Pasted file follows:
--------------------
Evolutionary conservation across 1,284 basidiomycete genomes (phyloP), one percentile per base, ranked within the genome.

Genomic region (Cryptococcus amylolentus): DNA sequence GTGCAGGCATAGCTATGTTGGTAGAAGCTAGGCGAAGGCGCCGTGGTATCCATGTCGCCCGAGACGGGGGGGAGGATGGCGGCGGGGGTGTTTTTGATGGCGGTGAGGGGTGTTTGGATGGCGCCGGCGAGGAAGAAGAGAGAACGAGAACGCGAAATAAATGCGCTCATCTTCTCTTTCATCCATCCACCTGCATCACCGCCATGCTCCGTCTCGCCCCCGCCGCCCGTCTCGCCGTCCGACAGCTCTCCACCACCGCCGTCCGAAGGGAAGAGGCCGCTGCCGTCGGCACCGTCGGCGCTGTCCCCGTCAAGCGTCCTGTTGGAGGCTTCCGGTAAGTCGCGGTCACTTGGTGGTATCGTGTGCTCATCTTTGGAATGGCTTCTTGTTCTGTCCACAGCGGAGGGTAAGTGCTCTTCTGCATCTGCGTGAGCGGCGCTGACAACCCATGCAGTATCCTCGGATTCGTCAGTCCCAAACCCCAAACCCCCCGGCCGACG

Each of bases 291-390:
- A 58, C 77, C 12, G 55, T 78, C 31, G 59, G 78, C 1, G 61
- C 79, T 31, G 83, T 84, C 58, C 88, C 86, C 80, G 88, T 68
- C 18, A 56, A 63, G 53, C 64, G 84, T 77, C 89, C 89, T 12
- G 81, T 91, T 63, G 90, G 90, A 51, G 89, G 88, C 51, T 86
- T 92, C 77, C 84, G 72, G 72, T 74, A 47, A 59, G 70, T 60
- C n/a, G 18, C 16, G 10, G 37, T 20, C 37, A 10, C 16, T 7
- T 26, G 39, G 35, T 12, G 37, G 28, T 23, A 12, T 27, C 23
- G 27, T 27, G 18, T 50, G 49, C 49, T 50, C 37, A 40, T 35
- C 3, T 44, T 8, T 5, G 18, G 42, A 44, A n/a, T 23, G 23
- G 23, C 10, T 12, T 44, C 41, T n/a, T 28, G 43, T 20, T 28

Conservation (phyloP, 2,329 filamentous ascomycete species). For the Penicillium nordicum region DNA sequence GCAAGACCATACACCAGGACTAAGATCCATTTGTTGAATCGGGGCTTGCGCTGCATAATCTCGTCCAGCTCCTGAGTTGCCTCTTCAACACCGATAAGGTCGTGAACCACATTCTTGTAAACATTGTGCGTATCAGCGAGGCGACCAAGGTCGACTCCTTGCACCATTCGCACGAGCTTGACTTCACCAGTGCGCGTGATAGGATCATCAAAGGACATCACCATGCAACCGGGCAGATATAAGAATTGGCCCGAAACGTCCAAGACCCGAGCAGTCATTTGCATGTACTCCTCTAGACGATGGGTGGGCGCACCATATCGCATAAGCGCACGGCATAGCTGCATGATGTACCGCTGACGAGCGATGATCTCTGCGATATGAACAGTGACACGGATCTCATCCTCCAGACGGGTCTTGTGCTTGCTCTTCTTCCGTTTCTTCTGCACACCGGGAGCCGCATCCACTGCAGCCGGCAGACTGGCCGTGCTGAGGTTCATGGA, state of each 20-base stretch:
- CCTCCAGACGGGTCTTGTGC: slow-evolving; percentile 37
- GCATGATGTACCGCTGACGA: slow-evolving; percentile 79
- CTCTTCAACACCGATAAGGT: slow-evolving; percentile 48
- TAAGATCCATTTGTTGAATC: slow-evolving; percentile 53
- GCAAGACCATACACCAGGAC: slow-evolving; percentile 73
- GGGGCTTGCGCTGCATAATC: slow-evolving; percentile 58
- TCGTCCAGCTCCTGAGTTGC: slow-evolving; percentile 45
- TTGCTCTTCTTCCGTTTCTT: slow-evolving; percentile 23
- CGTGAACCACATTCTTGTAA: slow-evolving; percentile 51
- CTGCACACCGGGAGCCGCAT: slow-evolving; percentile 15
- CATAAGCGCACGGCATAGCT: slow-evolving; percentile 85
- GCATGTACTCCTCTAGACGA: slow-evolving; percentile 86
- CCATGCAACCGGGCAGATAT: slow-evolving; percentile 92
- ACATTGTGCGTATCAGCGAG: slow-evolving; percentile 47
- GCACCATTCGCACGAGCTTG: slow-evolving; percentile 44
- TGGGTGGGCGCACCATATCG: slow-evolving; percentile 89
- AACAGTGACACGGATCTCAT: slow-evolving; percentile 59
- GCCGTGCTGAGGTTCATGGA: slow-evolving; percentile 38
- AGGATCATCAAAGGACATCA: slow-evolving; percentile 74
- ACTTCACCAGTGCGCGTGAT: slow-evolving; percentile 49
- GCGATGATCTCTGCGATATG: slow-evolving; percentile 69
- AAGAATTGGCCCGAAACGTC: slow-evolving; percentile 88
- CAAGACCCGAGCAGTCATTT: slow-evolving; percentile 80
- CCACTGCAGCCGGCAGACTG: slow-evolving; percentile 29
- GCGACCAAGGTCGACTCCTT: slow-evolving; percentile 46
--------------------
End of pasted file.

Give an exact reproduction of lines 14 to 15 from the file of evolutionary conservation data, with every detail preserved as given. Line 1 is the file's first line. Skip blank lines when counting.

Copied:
Conservation (phyloP, 2,329 filamentous ascomycete species). For the Penicillium nordicum region DNA sequence GCAAGACCATACACCAGGACTAAGATCCATTTGTTGAATCGGGGCTTGCGCTGCATAATCTCGTCCAGCTCCTGAGTTGCCTCTTCAACACCGATAAGGTCGTGAACCACATTCTTGTAAACATTGTGCGTATCAGCGAGGCGACCAAGGTCGACTCCTTGCACCATTCGCACGAGCTTGACTTCACCAGTGCGCGTGATAGGATCATCAAAGGACATCACCATGCAACCGGGCAGATATAAGAATTGGCCCGAAACGTCCAAGACCCGAGCAGTCATTTGCATGTACTCCTCTAGACGATGGGTGGGCGCACCATATCGCATAAGCGCACGGCATAGCTGCATGATGTACCGCTGACGAGCGATGATCTCTGCGATATGAACAGTGACACGGATCTCATCCTCCAGACGGGTCTTGTGCTTGCTCTTCTTCCGTTTCTTCTGCACACCGGGAGCCGCATCCACTGCAGCCGGCAGACTGGCCGTGCTGAGGTTCATGGA, state of each 20-base stretch:
- CCTCCAGACGGGTCTTGTGC: slow-evolving; percentile 37